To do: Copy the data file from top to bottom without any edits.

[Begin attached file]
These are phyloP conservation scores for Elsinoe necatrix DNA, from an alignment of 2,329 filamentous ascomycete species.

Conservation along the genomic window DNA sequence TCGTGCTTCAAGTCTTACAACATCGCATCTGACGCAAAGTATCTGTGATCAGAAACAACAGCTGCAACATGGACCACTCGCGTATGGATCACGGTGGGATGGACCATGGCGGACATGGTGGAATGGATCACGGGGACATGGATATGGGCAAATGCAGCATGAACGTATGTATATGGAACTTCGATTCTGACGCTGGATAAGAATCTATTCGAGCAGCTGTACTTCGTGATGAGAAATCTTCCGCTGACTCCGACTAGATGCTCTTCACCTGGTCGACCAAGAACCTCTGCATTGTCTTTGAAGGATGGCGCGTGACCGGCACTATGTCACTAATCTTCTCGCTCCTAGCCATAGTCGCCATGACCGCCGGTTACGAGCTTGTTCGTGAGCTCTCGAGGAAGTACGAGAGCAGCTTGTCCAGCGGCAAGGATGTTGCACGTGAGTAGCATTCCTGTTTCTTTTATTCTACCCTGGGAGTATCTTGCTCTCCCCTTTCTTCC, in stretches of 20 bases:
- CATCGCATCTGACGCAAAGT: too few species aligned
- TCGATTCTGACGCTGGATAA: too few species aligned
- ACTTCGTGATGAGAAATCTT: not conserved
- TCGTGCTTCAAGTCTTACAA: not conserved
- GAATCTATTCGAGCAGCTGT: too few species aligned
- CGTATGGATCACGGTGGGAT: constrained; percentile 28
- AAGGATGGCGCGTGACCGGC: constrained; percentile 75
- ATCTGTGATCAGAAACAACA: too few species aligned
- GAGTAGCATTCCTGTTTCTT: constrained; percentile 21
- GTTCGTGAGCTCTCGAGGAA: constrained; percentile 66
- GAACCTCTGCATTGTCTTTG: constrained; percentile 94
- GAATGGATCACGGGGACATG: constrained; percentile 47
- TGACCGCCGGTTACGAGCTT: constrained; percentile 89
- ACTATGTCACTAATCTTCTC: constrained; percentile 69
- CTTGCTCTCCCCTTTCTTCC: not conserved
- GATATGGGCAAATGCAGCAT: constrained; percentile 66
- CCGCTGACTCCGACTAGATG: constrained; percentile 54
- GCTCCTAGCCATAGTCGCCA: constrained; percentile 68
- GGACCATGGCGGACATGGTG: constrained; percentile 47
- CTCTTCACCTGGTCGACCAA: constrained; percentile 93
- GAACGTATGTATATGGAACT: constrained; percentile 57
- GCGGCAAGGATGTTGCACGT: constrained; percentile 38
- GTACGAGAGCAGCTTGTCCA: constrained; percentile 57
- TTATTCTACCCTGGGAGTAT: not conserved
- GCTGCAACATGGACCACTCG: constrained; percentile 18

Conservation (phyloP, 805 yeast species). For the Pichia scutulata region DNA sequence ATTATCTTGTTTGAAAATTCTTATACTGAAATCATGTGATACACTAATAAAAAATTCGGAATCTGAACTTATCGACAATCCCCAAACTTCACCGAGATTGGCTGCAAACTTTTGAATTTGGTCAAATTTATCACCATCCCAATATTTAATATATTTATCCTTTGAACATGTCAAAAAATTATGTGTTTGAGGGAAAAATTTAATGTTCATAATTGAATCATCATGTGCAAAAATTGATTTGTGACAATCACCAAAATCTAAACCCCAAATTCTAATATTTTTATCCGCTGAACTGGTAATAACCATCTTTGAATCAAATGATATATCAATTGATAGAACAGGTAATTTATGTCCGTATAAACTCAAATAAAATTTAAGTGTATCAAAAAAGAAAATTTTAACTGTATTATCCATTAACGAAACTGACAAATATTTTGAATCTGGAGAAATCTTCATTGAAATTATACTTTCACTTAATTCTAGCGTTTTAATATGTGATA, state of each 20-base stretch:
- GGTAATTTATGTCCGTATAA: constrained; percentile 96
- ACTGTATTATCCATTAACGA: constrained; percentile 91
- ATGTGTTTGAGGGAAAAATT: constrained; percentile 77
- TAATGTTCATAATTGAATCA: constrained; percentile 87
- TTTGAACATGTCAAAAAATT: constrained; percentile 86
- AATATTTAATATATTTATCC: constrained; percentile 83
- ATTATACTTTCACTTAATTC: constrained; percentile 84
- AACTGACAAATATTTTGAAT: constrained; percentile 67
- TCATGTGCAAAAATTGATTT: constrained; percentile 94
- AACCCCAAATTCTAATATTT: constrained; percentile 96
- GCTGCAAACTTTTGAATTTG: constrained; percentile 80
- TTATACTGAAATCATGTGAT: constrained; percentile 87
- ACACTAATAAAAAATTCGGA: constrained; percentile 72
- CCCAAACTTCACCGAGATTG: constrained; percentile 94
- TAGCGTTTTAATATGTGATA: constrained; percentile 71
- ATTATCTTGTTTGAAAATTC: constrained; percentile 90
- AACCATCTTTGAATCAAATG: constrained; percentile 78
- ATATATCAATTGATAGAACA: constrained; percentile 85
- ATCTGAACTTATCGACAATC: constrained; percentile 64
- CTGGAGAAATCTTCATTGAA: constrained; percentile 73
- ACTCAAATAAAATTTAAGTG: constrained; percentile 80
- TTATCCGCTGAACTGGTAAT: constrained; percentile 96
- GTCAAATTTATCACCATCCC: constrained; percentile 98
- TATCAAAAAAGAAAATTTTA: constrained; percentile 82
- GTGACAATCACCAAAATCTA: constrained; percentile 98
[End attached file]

These are phyloP conservation scores for Elsinoe necatrix DNA, from an alignment of 2,329 filamentous ascomycete species.

Conservation along the genomic window DNA sequence TCGTGCTTCAAGTCTTACAACATCGCATCTGACGCAAAGTATCTGTGATCAGAAACAACAGCTGCAACATGGACCACTCGCGTATGGATCACGGTGGGATGGACCATGGCGGACATGGTGGAATGGATCACGGGGACATGGATATGGGCAAATGCAGCATGAACGTATGTATATGGAACTTCGATTCTGACGCTGGATAAGAATCTATTCGAGCAGCTGTACTTCGTGATGAGAAATCTTCCGCTGACTCCGACTAGATGCTCTTCACCTGGTCGACCAAGAACCTCTGCATTGTCTTTGAAGGATGGCGCGTGACCGGCACTATGTCACTAATCTTCTCGCTCCTAGCCATAGTCGCCATGACCGCCGGTTACGAGCTTGTTCGTGAGCTCTCGAGGAAGTACGAGAGCAGCTTGTCCAGCGGCAAGGATGTTGCACGTGAGTAGCATTCCTGTTTCTTTTATTCTACCCTGGGAGTATCTTGCTCTCCCCTTTCTTCC, in stretches of 20 bases:
- CATCGCATCTGACGCAAAGT: too few species aligned
- TCGATTCTGACGCTGGATAA: too few species aligned
- ACTTCGTGATGAGAAATCTT: not conserved
- TCGTGCTTCAAGTCTTACAA: not conserved
- GAATCTATTCGAGCAGCTGT: too few species aligned
- CGTATGGATCACGGTGGGAT: constrained; percentile 28
- AAGGATGGCGCGTGACCGGC: constrained; percentile 75
- ATCTGTGATCAGAAACAACA: too few species aligned
- GAGTAGCATTCCTGTTTCTT: constrained; percentile 21
- GTTCGTGAGCTCTCGAGGAA: constrained; percentile 66
- GAACCTCTGCATTGTCTTTG: constrained; percentile 94
- GAATGGATCACGGGGACATG: constrained; percentile 47
- TGACCGCCGGTTACGAGCTT: constrained; percentile 89
- ACTATGTCACTAATCTTCTC: constrained; percentile 69
- CTTGCTCTCCCCTTTCTTCC: not conserved
- GATATGGGCAAATGCAGCAT: constrained; percentile 66
- CCGCTGACTCCGACTAGATG: constrained; percentile 54
- GCTCCTAGCCATAGTCGCCA: constrained; percentile 68
- GGACCATGGCGGACATGGTG: constrained; percentile 47
- CTCTTCACCTGGTCGACCAA: constrained; percentile 93
- GAACGTATGTATATGGAACT: constrained; percentile 57
- GCGGCAAGGATGTTGCACGT: constrained; percentile 38
- GTACGAGAGCAGCTTGTCCA: constrained; percentile 57
- TTATTCTACCCTGGGAGTAT: not conserved
- GCTGCAACATGGACCACTCG: constrained; percentile 18

Conservation (phyloP, 805 yeast species). For the Pichia scutulata region DNA sequence ATTATCTTGTTTGAAAATTCTTATACTGAAATCATGTGATACACTAATAAAAAATTCGGAATCTGAACTTATCGACAATCCCCAAACTTCACCGAGATTGGCTGCAAACTTTTGAATTTGGTCAAATTTATCACCATCCCAATATTTAATATATTTATCCTTTGAACATGTCAAAAAATTATGTGTTTGAGGGAAAAATTTAATGTTCATAATTGAATCATCATGTGCAAAAATTGATTTGTGACAATCACCAAAATCTAAACCCCAAATTCTAATATTTTTATCCGCTGAACTGGTAATAACCATCTTTGAATCAAATGATATATCAATTGATAGAACAGGTAATTTATGTCCGTATAAACTCAAATAAAATTTAAGTGTATCAAAAAAGAAAATTTTAACTGTATTATCCATTAACGAAACTGACAAATATTTTGAATCTGGAGAAATCTTCATTGAAATTATACTTTCACTTAATTCTAGCGTTTTAATATGTGATA, state of each 20-base stretch:
- GGTAATTTATGTCCGTATAA: constrained; percentile 96
- ACTGTATTATCCATTAACGA: constrained; percentile 91
- ATGTGTTTGAGGGAAAAATT: constrained; percentile 77
- TAATGTTCATAATTGAATCA: constrained; percentile 87
- TTTGAACATGTCAAAAAATT: constrained; percentile 86
- AATATTTAATATATTTATCC: constrained; percentile 83
- ATTATACTTTCACTTAATTC: constrained; percentile 84
- AACTGACAAATATTTTGAAT: constrained; percentile 67
- TCATGTGCAAAAATTGATTT: constrained; percentile 94
- AACCCCAAATTCTAATATTT: constrained; percentile 96
- GCTGCAAACTTTTGAATTTG: constrained; percentile 80
- TTATACTGAAATCATGTGAT: constrained; percentile 87
- ACACTAATAAAAAATTCGGA: constrained; percentile 72
- CCCAAACTTCACCGAGATTG: constrained; percentile 94
- TAGCGTTTTAATATGTGATA: constrained; percentile 71
- ATTATCTTGTTTGAAAATTC: constrained; percentile 90
- AACCATCTTTGAATCAAATG: constrained; percentile 78
- ATATATCAATTGATAGAACA: constrained; percentile 85
- ATCTGAACTTATCGACAATC: constrained; percentile 64
- CTGGAGAAATCTTCATTGAA: constrained; percentile 73
- ACTCAAATAAAATTTAAGTG: constrained; percentile 80
- TTATCCGCTGAACTGGTAAT: constrained; percentile 96
- GTCAAATTTATCACCATCCC: constrained; percentile 98
- TATCAAAAAAGAAAATTTTA: constrained; percentile 82
- GTGACAATCACCAAAATCTA: constrained; percentile 98